Bel-Air and Moving Up in Society
The moral case for understanding the difficulty of moving up in society.
Most of us aren't rich.
It's a sad reality that not everyone has enough money to function in society. Some of us struggle more than others to get the basics we need to survive. When you know that some people have more than you though, it can be difficult to come to terms with. To see that other people don't struggle while you have to make difficult choices about what you can and can't afford. It creates resentment among those who have less and can some times make those who have more try to separate themselves from the people who don't have what they have. This naturally creates divisions and problems which are hard to resolve. Especially when the obvious choice, namely being able to take from those who have more and give to those who have less can't be done easily. If you do it in a way that seems unfair to those who have more, you can just add more resentment among people who have more. They will find ways to hide it from those who want to take it.
Despite this reality, it is possible to move both up and down between these two groups, often called the haves and the have nots. Someone who has more can choose to give to those who have less. Not through force, but through a desire to help those around you. This generosity is sadly not frequent but when it does happen, there are benefits. People who have less can have a better life if given the opportunity, or if they create it for themselves. When it happens to such a person, there's a strange feeling they can get. Suddenly having things they didn't have before. Opportunities they couldn't have gotten on their own.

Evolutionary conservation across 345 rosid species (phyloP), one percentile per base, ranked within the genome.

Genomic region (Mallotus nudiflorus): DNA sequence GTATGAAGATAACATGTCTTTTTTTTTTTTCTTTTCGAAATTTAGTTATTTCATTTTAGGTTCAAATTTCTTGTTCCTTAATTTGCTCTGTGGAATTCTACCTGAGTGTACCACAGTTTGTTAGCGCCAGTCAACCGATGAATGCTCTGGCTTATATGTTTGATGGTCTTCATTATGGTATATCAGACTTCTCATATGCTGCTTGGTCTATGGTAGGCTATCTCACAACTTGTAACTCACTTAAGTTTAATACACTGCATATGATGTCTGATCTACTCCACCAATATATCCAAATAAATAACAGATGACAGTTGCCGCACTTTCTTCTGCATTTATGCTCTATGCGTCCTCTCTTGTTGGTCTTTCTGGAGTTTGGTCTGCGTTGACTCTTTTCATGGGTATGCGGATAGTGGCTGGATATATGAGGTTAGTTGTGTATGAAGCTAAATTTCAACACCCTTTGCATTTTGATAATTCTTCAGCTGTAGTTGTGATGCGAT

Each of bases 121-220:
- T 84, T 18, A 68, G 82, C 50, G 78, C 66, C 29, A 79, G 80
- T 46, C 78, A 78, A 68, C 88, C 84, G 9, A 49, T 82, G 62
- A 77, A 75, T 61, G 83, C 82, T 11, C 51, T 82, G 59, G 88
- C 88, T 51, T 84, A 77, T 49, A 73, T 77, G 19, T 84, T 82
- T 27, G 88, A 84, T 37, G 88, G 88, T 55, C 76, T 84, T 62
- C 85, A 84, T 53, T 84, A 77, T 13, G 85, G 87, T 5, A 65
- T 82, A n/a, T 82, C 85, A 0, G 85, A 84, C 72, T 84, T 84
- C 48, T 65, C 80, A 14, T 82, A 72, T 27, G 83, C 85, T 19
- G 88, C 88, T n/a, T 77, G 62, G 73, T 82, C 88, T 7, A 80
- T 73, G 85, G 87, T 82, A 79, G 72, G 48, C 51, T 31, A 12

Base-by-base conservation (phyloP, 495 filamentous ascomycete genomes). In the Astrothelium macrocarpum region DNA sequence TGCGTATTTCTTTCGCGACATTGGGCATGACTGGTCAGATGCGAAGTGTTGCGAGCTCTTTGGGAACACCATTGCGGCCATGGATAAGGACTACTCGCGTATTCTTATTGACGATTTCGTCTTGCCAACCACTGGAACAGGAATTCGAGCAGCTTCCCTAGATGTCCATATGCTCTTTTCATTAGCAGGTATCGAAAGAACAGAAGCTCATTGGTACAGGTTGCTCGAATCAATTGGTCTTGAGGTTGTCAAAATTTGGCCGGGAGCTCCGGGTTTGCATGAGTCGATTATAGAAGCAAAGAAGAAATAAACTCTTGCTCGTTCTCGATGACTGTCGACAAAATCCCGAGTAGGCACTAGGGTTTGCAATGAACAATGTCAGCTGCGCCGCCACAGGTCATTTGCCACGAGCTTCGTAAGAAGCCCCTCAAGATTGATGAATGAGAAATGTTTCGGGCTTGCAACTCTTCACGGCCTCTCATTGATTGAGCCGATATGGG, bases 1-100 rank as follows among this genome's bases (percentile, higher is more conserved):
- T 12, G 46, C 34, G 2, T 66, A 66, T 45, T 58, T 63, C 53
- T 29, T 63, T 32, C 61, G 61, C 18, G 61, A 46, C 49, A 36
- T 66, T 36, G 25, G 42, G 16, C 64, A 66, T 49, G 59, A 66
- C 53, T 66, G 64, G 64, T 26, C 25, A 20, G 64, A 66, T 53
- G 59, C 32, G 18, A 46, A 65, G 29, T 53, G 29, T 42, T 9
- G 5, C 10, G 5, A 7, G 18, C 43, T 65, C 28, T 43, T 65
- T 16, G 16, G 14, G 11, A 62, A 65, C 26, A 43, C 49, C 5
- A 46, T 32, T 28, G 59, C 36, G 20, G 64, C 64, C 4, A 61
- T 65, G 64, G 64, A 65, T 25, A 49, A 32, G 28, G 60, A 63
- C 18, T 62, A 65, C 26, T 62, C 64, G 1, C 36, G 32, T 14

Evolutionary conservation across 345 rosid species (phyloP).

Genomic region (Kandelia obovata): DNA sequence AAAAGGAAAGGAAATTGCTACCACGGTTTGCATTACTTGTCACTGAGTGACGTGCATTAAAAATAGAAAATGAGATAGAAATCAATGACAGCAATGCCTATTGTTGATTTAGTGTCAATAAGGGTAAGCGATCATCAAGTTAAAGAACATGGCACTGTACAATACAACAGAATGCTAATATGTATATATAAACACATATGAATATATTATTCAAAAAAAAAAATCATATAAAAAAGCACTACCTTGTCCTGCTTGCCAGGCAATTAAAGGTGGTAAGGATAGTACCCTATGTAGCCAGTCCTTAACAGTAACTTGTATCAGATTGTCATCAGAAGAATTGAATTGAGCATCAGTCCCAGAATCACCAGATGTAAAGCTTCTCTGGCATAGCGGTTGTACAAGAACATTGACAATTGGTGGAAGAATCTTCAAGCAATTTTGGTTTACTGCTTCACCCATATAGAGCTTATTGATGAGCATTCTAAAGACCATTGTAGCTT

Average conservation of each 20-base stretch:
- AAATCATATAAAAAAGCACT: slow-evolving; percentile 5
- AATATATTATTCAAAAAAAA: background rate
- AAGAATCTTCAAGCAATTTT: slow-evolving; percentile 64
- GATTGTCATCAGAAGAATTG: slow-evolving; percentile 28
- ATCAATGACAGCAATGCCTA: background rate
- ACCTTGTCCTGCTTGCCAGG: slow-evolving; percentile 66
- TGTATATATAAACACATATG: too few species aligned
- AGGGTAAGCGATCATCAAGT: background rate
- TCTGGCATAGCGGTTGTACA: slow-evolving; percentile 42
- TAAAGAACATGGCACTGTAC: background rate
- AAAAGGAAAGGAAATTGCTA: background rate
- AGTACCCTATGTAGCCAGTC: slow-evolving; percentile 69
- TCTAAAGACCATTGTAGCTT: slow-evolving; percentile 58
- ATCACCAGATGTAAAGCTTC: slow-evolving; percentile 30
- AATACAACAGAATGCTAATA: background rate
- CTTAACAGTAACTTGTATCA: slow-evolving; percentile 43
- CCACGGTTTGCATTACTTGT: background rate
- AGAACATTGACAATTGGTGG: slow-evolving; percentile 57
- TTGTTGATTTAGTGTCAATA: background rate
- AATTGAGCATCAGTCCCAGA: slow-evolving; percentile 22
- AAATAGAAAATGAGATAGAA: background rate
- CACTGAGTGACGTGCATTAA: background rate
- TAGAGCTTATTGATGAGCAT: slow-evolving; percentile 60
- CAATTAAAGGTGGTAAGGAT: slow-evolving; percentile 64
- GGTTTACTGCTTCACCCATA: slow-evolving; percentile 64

Learning to move in this type of environment is difficult. You don't want to upset the people who are giving you this chance, but at the same time you want to be able to point out how unfair it all feels. Knowing what they have which could help more than just you. It's a real struggle to find the right balance, but it's important to find one. Otherwise you might find yourself on the wrong side of the people being generous to you. That doesn't end well for anyone.
Bel-Air is very much about the struggle to come to terms with moving up like that. Will Smith, as played brilliantly by Jabari Banks, has been given a beautiful opportunity. He's lived most of his life with a lot less than other people have. He has had to struggle for what little he has managed to get, which sadly isn't much. Yet because of his family members who have more, he's given the opportunity to have things he's never had before. Get access to those he never would've been able to. Naturally, he doesn't know what to do with this change. He doesn't want it to go away, but he also can't help but notice the lack of fairness.
It's a fascinating thing to watch and I encourage you to explore the problems of moving up in society by checking out Bel-Air as soon as you can.
You can watch Bel-Air on Peacock in the United States and Amazon in Canada.
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